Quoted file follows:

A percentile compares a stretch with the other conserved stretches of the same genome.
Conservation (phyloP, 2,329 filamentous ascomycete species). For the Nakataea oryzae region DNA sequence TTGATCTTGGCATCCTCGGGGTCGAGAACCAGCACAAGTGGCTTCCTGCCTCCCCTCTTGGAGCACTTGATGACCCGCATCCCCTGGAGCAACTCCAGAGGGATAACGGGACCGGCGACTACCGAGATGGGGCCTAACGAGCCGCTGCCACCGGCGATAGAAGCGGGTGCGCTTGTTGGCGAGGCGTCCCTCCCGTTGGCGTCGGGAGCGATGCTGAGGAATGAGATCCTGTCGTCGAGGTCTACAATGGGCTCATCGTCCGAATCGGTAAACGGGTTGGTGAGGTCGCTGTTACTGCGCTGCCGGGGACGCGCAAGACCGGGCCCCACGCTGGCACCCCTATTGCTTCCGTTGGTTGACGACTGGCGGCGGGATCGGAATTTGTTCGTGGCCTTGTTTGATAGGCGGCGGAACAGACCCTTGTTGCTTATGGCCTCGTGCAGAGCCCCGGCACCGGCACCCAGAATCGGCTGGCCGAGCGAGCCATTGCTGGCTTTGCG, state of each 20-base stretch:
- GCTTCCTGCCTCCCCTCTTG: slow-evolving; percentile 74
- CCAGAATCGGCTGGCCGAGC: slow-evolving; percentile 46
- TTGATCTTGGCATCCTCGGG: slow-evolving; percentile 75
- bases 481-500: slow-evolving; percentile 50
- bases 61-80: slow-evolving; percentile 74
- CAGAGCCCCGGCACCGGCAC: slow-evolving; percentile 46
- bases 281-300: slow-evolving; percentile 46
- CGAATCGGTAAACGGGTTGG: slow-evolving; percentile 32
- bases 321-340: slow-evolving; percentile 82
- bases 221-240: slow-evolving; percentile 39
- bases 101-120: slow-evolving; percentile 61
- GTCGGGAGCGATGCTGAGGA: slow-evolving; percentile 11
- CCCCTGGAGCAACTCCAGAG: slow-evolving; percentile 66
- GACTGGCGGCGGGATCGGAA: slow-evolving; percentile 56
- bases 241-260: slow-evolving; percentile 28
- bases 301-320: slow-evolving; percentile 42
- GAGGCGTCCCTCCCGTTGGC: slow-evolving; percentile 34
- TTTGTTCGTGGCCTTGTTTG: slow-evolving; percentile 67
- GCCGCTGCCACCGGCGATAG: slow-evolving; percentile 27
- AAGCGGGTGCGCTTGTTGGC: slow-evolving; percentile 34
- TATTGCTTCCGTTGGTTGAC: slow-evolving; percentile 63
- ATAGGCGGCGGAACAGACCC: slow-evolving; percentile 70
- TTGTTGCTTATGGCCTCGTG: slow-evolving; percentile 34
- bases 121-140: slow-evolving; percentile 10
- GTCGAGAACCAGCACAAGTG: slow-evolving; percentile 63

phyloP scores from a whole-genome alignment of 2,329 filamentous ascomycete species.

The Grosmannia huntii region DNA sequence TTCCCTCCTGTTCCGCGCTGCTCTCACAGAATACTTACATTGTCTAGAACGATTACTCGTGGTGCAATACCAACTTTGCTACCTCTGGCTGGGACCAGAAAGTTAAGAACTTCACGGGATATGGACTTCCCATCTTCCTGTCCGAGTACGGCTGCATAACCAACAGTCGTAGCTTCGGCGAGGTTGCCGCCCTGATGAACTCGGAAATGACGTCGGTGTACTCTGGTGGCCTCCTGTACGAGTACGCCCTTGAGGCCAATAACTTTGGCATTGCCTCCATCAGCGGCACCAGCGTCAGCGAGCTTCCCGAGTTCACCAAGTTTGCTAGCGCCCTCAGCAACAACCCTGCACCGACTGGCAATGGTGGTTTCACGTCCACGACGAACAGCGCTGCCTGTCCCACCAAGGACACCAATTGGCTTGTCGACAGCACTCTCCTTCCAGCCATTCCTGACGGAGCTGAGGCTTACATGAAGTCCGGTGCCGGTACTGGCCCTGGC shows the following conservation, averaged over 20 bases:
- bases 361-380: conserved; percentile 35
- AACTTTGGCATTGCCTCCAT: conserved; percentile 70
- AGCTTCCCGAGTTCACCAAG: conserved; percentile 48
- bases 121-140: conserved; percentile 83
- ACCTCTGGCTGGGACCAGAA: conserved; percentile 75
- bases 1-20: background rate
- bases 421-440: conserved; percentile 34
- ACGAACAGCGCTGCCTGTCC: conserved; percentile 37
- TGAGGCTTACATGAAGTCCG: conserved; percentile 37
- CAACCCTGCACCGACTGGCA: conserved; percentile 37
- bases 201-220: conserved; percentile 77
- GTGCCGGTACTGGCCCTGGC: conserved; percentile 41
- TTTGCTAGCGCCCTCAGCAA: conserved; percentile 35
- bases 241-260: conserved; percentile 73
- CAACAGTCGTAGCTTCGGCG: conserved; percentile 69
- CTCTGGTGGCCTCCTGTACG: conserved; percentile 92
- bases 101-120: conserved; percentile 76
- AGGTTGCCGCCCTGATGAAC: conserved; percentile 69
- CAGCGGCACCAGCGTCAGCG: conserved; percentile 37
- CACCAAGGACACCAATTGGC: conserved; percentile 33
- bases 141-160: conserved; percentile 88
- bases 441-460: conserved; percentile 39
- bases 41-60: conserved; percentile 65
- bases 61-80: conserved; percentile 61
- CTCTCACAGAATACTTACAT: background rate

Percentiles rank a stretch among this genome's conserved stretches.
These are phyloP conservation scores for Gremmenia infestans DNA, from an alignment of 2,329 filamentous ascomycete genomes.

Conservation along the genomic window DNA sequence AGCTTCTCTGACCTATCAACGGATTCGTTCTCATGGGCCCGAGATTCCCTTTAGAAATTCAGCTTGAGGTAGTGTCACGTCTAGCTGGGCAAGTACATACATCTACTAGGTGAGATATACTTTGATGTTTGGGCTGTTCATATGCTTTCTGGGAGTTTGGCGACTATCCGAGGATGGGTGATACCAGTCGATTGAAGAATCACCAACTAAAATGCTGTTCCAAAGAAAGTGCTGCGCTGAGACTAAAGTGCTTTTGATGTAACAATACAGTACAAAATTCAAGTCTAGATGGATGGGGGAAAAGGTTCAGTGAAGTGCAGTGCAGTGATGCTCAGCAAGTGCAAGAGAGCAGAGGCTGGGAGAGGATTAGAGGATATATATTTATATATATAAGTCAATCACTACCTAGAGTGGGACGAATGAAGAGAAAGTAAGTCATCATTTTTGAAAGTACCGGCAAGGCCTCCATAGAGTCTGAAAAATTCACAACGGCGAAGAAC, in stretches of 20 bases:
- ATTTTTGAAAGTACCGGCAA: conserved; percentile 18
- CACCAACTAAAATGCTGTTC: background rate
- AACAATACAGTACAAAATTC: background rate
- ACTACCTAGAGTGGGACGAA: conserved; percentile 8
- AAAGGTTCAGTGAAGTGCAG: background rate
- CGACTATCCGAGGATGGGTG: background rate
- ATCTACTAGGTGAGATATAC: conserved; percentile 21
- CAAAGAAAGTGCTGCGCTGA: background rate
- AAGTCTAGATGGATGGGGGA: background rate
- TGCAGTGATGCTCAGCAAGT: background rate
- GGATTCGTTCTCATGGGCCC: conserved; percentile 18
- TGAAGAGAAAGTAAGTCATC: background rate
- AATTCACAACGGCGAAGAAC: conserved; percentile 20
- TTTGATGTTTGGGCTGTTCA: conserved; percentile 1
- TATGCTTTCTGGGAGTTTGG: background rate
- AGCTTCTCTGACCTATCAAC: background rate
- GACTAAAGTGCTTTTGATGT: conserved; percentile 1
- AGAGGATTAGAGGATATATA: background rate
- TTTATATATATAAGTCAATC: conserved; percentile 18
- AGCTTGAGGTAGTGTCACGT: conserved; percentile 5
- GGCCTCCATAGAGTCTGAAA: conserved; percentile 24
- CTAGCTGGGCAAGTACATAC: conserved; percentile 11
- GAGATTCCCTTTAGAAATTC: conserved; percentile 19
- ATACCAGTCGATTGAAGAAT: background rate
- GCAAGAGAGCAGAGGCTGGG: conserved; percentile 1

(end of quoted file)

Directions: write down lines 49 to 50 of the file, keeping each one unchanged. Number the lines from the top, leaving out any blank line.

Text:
- CACCAAGGACACCAATTGGC: conserved; percentile 33
- bases 141-160: conserved; percentile 88